Sex Work Research is a repository of writings on sex work, mostly academic research, but also organizational reports, media reports, and independent research. Our goal is to contribute to the visibility of research on the issues of sexual labour, labour, and critical persepctives of anti-trafficking in the field of sexual labour.

Commentary is welcome, but subject to moderation.

We welcome comments and discussion of the posted writings and materials and encourage a constructive as well as critical engagement with such materials. In order to ensure a good and respectful discussion, comments are moderated.

Sex work research was initiated by Sonja Dolinsek (Twitter: @sonjdol), it is not funded by any organization and it lives solely through the efforts, the time and work of currently two individuals interested in spreading peer-reviewed research on sex work across various disciplines.

If your research has not yet been posted and you would like us to do so, follow the instructions here.


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We are currently two people posting content on the blog (in alphabetical order):

Sonja Dolinsek (Twitter: @sonjdol) is a PhD student in History at Erfurt University and us based in Berlin. Her research focuses on the history of the transnational politics of prostitution and sex workers’ rights in the 20th century. She has studied political science, history and philosophy at various universities, including the University of Bologna, Sciences Po Rennes, Brown University, and Humboldt-Universität zu Berlin. She is the Founder and Editor of the German online magazine, Menschenhandel Heute (human trafficking today), where critical analyses of human trafficking policies and reports and their impact on migrants, sex workers and human rights are published. Sonja is committed to a human rights based approach to human trafficking, as well as to the strengthening of the rights of sex workers and (undocumented) migrants.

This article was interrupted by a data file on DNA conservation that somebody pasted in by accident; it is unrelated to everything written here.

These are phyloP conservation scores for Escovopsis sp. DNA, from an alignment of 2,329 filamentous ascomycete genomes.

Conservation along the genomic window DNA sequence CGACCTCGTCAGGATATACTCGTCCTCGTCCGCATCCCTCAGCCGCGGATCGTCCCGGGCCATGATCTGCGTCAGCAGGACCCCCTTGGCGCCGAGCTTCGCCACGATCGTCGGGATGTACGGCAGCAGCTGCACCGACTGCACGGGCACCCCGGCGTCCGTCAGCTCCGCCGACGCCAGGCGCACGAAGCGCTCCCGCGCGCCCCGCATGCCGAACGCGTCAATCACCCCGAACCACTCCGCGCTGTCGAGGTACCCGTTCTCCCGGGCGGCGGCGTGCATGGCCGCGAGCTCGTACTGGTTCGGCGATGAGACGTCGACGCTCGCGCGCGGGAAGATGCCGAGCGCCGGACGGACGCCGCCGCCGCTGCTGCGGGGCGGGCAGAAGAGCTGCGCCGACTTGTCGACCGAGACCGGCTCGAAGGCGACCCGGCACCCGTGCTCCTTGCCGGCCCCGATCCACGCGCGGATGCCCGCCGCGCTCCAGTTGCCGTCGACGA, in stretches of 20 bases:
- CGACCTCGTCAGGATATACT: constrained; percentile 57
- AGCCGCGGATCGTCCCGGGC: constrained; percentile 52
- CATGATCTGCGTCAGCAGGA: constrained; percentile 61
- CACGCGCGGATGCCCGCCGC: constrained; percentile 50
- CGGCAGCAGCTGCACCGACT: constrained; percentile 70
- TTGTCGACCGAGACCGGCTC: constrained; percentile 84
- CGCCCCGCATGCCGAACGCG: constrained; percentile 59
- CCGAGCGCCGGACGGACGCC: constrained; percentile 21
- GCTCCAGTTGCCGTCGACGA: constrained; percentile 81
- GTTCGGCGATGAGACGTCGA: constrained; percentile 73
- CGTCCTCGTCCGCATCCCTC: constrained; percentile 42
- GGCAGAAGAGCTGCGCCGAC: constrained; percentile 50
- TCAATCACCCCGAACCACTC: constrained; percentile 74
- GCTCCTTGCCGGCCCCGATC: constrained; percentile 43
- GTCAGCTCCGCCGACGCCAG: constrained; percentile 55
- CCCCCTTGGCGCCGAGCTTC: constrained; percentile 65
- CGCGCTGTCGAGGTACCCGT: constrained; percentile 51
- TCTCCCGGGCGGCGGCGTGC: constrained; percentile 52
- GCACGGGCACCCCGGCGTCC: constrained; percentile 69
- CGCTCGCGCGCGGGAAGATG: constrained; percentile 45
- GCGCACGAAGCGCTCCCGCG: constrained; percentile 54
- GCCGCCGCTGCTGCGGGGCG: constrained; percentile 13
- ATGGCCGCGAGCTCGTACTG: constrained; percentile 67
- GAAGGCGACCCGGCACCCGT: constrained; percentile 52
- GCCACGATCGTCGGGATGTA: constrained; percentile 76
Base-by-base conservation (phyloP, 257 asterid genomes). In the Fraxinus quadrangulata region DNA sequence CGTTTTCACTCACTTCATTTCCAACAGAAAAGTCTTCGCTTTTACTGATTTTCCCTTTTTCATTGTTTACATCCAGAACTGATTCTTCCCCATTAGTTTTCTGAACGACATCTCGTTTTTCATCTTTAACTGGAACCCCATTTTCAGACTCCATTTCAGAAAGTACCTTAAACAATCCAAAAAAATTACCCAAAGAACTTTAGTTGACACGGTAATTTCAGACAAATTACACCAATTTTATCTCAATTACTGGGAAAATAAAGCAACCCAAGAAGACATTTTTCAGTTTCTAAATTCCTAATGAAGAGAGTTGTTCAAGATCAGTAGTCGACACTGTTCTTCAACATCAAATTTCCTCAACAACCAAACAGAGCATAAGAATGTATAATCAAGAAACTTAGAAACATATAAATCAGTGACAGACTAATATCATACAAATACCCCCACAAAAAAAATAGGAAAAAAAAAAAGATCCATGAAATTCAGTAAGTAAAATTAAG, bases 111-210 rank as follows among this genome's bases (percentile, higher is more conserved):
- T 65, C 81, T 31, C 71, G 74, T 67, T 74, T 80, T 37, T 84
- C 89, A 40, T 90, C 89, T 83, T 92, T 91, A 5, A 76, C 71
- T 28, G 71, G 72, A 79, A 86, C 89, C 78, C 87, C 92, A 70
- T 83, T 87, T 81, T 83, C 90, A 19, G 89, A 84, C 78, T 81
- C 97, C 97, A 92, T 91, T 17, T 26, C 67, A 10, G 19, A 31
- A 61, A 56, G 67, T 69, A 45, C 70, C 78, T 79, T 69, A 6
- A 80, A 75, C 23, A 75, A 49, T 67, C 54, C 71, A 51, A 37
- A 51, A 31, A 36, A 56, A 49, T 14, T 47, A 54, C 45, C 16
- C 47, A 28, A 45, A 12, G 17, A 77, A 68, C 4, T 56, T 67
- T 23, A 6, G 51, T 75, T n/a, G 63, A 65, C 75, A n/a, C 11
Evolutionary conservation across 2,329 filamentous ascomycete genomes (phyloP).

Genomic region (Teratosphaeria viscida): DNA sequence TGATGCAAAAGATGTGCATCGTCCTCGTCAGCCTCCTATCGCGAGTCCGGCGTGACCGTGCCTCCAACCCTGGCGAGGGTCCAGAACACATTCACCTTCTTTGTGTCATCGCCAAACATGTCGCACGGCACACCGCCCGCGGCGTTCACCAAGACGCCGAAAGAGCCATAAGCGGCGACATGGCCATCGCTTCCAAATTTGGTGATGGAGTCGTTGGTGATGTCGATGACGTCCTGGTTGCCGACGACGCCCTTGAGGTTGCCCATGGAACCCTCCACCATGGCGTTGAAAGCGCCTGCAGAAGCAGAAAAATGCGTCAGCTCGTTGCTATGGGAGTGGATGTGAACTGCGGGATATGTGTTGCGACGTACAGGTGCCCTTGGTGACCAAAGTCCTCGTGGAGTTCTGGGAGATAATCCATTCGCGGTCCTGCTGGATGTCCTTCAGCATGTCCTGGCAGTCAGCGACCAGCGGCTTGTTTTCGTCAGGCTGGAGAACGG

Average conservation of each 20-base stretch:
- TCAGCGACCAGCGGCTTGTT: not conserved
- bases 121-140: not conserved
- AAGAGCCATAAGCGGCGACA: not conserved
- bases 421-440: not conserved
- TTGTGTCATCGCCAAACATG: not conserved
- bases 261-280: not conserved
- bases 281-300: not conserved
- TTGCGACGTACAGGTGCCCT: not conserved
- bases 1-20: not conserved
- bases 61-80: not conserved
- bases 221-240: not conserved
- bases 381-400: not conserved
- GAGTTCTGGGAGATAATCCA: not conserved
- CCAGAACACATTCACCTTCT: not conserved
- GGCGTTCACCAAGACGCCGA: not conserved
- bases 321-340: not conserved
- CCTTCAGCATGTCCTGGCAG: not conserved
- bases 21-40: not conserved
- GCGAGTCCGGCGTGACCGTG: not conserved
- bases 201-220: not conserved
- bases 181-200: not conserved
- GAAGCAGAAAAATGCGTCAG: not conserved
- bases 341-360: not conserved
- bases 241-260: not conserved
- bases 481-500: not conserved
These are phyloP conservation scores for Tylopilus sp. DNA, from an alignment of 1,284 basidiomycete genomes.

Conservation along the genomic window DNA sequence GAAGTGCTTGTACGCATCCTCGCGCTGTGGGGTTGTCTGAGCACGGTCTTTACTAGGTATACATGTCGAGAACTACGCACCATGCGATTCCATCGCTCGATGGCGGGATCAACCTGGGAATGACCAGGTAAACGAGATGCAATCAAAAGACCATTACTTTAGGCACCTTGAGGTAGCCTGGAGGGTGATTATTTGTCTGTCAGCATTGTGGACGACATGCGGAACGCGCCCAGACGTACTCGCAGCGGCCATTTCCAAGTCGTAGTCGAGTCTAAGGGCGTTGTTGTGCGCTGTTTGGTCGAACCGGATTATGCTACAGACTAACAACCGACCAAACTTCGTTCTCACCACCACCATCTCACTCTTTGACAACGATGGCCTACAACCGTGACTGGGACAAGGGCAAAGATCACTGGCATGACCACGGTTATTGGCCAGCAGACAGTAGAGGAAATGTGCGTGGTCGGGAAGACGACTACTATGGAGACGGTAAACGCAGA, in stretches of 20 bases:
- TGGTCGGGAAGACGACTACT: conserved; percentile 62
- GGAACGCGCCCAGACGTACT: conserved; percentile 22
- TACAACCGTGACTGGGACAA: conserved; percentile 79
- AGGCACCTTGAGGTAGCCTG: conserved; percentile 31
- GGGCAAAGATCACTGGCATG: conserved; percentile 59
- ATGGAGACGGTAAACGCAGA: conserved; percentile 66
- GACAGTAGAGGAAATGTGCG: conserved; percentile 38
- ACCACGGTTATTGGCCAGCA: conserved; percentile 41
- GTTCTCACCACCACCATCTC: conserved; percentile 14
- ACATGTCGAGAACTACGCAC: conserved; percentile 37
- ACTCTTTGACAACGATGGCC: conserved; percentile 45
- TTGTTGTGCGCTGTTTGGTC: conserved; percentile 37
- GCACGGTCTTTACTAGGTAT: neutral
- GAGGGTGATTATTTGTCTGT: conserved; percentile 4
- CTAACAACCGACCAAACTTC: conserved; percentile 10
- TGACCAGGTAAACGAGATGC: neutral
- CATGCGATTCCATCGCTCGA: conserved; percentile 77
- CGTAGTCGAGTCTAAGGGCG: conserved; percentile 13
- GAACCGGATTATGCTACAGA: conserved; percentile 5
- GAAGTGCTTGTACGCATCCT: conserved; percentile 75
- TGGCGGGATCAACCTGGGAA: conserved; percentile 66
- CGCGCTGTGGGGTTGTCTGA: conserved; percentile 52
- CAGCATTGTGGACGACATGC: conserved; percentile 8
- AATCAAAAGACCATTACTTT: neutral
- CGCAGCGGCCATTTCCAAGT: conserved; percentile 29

Wendy Lyon (@wendylyon) is a Dublin-based researcher and blogger with the Feminist Ire collective ( She holds an LLM in International Human Rights Law from Griffith College Dublin, writing her dissertation on sex workers’ right to health. Her day job is as a refugee, immigration and human rights lawyer.


People who contributed in the past

Matthias Lehmann (@photogroffee)

Access to papers

If you do not have access to certain research papers, but would like to find out more about the contents, arguments and claims of the paper, contact us. If you live in a Western country, you may be able to access these journals through a university library or state or national library. You may also be able to find more information about the problems associated with accessing academic articles behind a paywall here.


If you wish to submit a suggestion for a post or contact us for any reason, please use the contact box below.

  1. I am not anti-sw. Am a scholar who fights human trafficking. Followed a tweet exchange with Wendy & you on twitter watched a youtube video and would like information on how to include sw in fight against trafficking as well as more on sw that is not trafficking. Please respond to email below. I have a website and would like to integrate your position. Thanks, Karre.

    • As of now, we do not have an explicitly stated position. Generally speaking, I believe that fighting against human trafficking (understood as exploitation) is not only compatible with a strengthening of sex workers’ rights, but that decriminalization of sex work is a necessary tool. Sex workers are not criminals – even thought half the globe believes so. As long as sex workers are criminalized, the fight against human trafficking for sexual exploitation will be half-hearted. But of course, those who conflate sex work with human trafficking, won’t see this argument. Please do not quote this comment – it is my personal view. For research on human trafficking that reflects this view, look at

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